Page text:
The carcass is then deflated and inserted into a bladder or liner 15 (FIG. 3) having an opening 16. The bladder is preferably formed from latex rubber but can be formed from any suitable elastomeric material. The carcass and the outer bladder 16 are inflated through the valve 11, and a cloth patch 17 is adhesively applied to the bladder around the valve to cover the opening 16.
A second liner or layer 18 of adhesive-impregnated cloth is applied to the surface of the outer bladder 16. Eighteen pieces 18 a of the same type of cloth which was used for the inner liner 12 are used, and the pieces overlap by about 20 mm. The cloth pieces 18 a are oriented at 90° relative to the cloth pieces 12 a.
The latex adhesive of the outer liner is allowed to dry for about two hours, and the product is then hot molded and cold molded as previously described for the carcass. The pressure is then reduced to 2 psi, and the weight, balance, size, and air leakage is tested.
Two coats of latex glue are then brushed onto the outer liner, allowing 20-30 minutes between coats. The latex glue is different than the latex adhesive which was used to impregnate the inner and outer cloth liners 12 and 18.
The product is then molded for 30-40 second under room temperature to mold lamination lines on the outer line for positioning the panels which form the cover. The bladder is pressurized at 3 kg/cm2 during this molding step.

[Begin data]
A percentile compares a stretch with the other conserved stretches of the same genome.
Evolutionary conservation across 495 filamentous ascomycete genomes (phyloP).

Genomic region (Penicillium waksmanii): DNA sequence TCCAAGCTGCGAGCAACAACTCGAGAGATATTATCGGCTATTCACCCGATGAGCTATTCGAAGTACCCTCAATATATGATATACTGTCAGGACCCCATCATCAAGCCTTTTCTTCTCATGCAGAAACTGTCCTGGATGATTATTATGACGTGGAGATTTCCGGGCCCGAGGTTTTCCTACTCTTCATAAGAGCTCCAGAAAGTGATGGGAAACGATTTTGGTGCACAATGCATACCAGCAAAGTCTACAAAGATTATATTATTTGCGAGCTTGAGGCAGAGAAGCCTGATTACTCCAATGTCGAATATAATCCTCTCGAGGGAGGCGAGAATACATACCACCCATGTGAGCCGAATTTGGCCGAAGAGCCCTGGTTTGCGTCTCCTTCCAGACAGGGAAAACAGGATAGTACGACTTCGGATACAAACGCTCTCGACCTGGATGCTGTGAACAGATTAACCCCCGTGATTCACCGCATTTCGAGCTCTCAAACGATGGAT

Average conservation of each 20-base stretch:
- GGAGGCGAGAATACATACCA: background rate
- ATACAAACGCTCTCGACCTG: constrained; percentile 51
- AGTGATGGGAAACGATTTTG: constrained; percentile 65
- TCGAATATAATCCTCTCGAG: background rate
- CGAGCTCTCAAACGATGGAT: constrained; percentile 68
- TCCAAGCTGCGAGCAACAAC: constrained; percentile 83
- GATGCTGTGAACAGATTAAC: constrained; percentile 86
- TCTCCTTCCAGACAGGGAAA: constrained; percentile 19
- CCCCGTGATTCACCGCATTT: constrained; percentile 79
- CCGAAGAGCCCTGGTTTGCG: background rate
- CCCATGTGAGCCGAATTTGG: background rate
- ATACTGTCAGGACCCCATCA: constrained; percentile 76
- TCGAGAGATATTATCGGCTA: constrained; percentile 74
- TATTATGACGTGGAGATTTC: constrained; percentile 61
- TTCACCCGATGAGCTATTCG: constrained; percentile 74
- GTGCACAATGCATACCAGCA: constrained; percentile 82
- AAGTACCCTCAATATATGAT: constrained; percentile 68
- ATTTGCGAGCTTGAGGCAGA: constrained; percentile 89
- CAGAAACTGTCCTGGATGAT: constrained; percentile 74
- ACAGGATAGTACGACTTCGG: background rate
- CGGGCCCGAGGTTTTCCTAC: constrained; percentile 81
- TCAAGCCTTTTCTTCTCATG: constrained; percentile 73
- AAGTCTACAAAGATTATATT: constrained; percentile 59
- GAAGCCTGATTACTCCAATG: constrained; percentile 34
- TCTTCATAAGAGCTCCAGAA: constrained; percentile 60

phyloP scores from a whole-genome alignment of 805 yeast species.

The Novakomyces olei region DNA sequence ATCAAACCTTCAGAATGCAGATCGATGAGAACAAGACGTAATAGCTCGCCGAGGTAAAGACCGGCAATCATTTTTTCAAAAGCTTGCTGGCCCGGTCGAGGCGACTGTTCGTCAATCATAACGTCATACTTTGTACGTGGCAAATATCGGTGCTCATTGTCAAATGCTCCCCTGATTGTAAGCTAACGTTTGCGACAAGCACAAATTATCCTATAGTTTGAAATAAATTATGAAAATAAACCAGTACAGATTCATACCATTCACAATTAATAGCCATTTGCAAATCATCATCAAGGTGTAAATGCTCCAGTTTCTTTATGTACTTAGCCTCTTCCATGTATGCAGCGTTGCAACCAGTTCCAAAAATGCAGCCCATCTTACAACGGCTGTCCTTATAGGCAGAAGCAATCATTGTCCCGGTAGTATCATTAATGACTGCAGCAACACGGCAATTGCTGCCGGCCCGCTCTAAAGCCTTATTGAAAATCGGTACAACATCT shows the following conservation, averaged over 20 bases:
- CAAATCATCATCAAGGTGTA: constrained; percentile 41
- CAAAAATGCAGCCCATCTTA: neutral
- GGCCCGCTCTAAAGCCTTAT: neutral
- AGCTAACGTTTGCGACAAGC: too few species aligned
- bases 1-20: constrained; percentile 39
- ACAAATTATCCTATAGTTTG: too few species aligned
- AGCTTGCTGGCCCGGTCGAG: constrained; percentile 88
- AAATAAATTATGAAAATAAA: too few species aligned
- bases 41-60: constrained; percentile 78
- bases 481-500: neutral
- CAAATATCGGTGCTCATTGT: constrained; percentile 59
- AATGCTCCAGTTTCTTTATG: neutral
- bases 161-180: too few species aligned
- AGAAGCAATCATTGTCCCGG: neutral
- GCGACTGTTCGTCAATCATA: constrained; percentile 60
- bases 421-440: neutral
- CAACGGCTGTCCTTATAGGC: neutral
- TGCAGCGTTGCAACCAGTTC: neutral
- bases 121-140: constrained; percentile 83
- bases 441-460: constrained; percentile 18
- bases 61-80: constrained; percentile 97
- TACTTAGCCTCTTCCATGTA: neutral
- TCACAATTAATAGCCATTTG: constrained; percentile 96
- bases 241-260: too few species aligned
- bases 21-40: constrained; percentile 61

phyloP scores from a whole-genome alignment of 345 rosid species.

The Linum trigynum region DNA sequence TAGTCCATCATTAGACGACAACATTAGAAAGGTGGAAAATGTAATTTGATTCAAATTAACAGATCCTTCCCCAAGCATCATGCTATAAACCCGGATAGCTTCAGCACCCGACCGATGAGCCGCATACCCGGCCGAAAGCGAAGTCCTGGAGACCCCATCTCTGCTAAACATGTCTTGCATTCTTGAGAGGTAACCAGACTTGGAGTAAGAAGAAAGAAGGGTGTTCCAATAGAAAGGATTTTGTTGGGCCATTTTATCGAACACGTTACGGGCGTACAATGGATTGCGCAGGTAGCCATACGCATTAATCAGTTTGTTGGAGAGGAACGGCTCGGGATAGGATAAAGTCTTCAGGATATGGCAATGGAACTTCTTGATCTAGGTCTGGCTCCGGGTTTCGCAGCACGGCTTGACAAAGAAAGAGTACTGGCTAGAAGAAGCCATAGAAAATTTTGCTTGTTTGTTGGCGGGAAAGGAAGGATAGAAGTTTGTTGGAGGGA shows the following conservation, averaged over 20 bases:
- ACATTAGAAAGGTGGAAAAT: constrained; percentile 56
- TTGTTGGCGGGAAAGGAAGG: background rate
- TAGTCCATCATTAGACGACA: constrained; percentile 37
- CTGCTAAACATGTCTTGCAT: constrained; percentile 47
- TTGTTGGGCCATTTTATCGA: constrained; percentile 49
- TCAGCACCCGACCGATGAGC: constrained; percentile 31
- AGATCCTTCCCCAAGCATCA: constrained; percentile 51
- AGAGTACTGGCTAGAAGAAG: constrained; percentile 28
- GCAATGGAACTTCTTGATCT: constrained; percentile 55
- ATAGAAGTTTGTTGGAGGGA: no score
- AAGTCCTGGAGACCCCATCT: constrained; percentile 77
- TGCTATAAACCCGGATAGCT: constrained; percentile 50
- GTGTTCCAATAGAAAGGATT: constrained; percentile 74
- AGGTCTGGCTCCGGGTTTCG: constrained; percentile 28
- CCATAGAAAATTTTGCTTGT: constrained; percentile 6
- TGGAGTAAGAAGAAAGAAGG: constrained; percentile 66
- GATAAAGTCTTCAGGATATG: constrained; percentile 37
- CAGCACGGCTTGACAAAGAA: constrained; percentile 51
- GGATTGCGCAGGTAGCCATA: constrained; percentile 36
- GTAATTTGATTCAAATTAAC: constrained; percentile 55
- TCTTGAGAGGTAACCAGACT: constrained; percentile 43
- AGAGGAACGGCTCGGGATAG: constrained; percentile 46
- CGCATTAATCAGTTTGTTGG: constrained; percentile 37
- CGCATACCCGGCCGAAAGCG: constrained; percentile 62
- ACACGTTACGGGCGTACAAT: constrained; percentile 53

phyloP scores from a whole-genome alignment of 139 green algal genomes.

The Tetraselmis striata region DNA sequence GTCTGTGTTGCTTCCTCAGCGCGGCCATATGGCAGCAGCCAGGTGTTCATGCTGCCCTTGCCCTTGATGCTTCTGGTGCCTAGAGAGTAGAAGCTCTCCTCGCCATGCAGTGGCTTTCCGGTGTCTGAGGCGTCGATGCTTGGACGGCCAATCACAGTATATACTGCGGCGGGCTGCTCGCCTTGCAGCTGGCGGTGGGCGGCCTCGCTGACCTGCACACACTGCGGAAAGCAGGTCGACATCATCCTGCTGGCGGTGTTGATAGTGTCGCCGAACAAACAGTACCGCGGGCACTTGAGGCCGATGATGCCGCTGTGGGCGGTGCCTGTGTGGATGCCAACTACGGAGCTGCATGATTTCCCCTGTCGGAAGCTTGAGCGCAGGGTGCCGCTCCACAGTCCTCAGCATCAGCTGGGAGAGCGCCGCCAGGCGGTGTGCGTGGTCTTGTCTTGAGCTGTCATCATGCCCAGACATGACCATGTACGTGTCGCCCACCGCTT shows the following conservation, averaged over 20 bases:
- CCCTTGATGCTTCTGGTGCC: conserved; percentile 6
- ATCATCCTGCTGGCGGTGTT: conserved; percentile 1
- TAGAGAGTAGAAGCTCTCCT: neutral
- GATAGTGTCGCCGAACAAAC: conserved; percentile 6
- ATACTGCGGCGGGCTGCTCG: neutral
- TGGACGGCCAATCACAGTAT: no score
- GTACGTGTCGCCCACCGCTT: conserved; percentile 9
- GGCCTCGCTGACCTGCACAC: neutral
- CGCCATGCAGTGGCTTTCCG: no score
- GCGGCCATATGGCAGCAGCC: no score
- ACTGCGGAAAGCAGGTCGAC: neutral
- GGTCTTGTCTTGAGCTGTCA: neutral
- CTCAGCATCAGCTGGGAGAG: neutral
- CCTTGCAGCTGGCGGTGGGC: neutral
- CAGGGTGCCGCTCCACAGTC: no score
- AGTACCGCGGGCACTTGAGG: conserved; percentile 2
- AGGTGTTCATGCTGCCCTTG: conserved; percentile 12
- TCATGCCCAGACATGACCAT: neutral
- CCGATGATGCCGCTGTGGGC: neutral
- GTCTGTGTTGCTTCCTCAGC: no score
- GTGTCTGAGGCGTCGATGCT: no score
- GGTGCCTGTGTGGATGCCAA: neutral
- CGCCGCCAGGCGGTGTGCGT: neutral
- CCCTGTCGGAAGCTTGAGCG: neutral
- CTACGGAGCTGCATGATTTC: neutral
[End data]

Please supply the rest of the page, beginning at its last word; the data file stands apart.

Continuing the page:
Two coats of latex glue are then applied to the inside surfaces of cover panels 19, and the cover panels are applied to the outer liner 18 to form a cover 20. The cover panels may be formed from leather, synthetic leather, rubber, or any other conventional cover material. A volleyball conventionally includes eighteen cover panels.
The ball then undergoes a final shaping/molding step at 40-45° C. and a pressure of 2-4 kg/cm2. The molding time is 3 minutes for leather-covered balls and 5 minutes for synthetic leather-covered balls.
Referring to FIG. 7, the latex layer 15 separates the cover from the carcass which is formed by the bladder 10 and the inner cloth layer 12. The latex layer is not attached to the carcass, and the latex layer and the cover are free to move relative to the carcass.
If desired, powder or release agent can be applied between the carcass and the latex layer 15. However, the latex can move relative to the carcass without the powder.
Volleyballs which are formed in accordance with the invention are faster and bounce higher than competitive volleyballs. When the ball impacts a player's hands, the cover moves relative to the carcass and the ball stays on the hands longer.
While in the foregoing specification a detailed description of specific embodiments of the invention has been set forth for the purpose of illustration, it will be understood that many of the details hereingiven can be varied considerably by those skilled in the art without departing from the spirit and scope of the invention.
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|U.S. Classification||473/605, 473/594|
|International Classification||A63B43/00, A63B41/00|
|Cooperative Classification||A63B43/00, A63B41/00, A63B2243/0095, A63B2243/0025|
|Mar 9, 2001||AS||Assignment|
|Dec 28, 2005||FPAY||Fee payment|
Year of fee payment: 4
|Jan 29, 2010||SULP||Surcharge for late payment|
Year of fee payment: 7
|Jan 29, 2010||FPAY||Fee payment|
Year of fee payment: 8
|Dec 4, 2013||FPAY||Fee payment|
Year of fee payment: 12